This was a very large manor indeed.
From the time of his grandson Henry II (1154-1189) onwards the focus of royal attention was at nearby Clipstone where the King's houses and the deer park offered more convivial surroundings (see King John's Palace entry for more details).
Despite this lack of royal patronage through visiting the manor- Mansfield remained important to the crown due to the income it generated.
During the 13th century it normally contributed £36. 7s. 6d annually towards the farm of the county paid to the exchequer by the Sheriff (Crook 1984). When the king levied tallage on his demense lands (taxing the directly owned land farmed directly for the king) and boroughs it paid a substantial amount, sometimes nearly as much as the borough of Nottingham itself (ibid).
Mansfield, its fields, woods and heathland made up a major part of the 'High Forest' region of Sherwood Forest.
The maintenance of royal control over Sherwood Forest especially in the 'high forest' was certainly reliant on the control of Mansfield, and the area it covererd and influenced.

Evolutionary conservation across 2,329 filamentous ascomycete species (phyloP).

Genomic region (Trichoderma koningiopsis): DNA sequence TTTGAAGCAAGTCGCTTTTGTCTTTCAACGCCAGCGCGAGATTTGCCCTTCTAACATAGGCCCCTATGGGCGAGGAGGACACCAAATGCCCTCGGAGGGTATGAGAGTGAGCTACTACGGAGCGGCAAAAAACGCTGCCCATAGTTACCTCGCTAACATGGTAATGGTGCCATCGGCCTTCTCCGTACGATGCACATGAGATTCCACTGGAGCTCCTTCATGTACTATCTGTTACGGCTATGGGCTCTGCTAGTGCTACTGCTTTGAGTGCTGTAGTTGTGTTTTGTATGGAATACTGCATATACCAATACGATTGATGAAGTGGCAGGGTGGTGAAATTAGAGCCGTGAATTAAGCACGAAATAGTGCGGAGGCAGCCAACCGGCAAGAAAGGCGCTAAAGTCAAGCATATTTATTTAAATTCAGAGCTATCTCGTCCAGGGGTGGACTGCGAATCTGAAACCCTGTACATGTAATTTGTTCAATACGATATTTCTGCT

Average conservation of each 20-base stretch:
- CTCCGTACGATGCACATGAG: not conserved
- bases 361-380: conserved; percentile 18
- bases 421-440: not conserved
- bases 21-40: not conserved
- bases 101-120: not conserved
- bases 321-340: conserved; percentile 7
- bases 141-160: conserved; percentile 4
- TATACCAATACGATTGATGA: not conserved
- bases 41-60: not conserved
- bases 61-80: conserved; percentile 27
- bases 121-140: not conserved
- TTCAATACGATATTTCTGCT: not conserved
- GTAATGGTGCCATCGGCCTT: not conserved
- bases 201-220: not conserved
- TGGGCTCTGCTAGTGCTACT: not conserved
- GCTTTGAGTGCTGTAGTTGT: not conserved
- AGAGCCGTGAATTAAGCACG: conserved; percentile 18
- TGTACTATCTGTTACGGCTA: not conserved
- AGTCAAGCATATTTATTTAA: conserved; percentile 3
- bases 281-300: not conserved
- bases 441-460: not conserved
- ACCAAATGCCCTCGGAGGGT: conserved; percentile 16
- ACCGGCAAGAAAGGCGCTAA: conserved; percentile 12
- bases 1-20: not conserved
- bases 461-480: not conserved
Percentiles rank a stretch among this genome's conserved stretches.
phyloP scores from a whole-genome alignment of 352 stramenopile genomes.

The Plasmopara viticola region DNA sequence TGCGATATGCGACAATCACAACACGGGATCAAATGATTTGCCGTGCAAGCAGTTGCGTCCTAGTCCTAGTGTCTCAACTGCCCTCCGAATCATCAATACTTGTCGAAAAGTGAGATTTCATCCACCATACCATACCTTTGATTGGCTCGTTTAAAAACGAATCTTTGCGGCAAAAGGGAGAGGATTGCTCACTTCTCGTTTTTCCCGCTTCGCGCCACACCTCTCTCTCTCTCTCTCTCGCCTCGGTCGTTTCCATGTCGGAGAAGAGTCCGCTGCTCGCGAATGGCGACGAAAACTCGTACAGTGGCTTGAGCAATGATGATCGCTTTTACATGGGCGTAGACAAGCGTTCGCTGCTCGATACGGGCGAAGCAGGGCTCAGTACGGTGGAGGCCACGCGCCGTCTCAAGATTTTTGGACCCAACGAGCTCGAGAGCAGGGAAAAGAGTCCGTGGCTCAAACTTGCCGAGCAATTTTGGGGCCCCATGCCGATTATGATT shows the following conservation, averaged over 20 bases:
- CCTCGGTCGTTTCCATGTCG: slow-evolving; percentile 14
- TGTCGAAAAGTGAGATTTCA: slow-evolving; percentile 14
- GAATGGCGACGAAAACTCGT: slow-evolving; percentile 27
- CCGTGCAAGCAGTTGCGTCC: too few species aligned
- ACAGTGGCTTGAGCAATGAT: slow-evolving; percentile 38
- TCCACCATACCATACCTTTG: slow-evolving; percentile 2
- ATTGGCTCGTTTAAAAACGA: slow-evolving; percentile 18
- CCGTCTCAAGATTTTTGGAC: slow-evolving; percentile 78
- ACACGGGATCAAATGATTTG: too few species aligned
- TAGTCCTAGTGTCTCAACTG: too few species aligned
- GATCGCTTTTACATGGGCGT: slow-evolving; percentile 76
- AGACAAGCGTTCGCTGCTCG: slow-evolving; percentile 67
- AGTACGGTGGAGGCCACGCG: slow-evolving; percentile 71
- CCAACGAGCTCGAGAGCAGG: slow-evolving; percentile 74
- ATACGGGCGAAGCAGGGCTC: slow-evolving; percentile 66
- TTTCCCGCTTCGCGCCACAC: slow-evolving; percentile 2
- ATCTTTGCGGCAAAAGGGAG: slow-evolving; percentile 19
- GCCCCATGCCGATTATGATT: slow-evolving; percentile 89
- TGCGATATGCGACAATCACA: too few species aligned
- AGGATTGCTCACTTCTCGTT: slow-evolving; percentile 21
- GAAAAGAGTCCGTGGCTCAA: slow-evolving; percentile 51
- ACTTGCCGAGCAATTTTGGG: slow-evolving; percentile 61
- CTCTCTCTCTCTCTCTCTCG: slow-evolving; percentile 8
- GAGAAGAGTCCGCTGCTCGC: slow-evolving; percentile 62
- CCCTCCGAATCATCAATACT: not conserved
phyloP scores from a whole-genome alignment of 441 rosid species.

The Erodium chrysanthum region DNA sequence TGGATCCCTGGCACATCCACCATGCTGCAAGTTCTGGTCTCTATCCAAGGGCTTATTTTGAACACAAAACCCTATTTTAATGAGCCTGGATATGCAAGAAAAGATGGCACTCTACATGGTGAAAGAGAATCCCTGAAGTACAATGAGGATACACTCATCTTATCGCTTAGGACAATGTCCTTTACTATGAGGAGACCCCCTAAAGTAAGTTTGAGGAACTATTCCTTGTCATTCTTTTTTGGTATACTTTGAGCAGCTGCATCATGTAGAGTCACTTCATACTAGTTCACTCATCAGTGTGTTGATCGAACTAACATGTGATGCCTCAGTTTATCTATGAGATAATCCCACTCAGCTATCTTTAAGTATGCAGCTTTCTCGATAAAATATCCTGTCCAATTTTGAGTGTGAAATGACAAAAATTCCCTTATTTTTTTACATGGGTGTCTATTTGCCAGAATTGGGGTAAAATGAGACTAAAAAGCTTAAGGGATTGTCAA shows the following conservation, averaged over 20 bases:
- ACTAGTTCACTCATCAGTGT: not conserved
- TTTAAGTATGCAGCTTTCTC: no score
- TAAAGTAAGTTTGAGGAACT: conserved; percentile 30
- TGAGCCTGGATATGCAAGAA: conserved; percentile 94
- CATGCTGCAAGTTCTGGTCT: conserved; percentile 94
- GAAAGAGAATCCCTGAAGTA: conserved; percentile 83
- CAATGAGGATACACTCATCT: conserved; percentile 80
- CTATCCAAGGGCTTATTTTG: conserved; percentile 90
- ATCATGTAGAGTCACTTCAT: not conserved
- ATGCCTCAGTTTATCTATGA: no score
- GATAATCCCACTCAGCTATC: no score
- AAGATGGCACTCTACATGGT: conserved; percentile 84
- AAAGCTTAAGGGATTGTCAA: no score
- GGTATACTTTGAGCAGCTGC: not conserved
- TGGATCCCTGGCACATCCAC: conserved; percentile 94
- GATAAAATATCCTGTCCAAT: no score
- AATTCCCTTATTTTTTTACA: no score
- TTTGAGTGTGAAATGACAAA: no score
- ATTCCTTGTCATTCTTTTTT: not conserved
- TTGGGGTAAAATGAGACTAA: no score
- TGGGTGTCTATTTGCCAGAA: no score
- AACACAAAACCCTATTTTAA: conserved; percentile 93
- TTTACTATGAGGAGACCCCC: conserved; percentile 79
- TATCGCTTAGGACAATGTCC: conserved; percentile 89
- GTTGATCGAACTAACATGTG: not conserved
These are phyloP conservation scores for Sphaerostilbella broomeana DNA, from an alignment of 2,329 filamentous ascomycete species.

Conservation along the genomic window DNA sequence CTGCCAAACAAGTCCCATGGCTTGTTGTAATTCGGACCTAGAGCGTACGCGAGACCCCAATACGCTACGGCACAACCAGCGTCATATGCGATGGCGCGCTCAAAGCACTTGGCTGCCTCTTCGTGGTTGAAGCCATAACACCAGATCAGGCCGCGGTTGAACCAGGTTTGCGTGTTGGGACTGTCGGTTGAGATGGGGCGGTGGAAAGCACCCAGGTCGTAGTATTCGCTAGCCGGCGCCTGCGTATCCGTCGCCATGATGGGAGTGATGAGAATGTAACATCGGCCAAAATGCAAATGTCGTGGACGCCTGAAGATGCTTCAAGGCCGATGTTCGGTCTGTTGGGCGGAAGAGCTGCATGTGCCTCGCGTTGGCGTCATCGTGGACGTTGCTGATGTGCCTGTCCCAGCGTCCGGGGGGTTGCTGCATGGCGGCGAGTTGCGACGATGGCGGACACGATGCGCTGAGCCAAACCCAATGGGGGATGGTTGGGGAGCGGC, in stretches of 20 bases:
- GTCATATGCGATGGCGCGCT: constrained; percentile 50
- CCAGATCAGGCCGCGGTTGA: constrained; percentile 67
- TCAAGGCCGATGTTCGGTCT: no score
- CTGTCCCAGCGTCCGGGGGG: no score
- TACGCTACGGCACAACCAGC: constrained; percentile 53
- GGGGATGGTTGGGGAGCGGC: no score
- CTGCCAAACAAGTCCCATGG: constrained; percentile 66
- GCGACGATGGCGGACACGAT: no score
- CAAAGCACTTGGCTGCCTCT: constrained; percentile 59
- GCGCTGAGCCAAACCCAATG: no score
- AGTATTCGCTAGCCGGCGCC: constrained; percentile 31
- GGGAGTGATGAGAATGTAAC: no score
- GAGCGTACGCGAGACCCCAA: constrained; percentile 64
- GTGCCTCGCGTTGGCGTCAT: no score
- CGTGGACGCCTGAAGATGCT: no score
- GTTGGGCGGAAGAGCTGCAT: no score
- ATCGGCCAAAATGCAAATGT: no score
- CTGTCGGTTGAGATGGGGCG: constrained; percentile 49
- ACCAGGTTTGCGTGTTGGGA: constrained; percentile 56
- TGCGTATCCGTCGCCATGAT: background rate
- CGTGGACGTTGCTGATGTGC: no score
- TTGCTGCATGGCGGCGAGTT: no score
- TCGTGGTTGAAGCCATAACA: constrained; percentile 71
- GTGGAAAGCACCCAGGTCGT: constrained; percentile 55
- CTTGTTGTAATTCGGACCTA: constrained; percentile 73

The road then crossed (the river) Rainworth Water at 'Gunwey Forth' (ford).
These vast tracts of woodland must have provided a haunt for many of the malefactors, robbers, and ne'er-do-wells who inhabitted the medieval world.
Mansfield was a bustling market community with the usual people going about their business. Evidence for this comes from the surnames of people in the community with smiths, carpenters, bakers, maltsters, spicer and barkers (leather makers- from the use of the oak bark from the forest in the tanning process (more on leather tanning soon)), along with the millers who ground the corn, malt and grain to be used in baking and brewing (Crook 1985).
The town would be a hive of chaos and activity and energy especially on a market day, and would be a stark contrast to a journey across the wastes and woods of the high forest.
A visitor could take refuge in some of the accomodation available in the town before endulging in some of the local beer, for which Nottinghamshire was rightfully well know.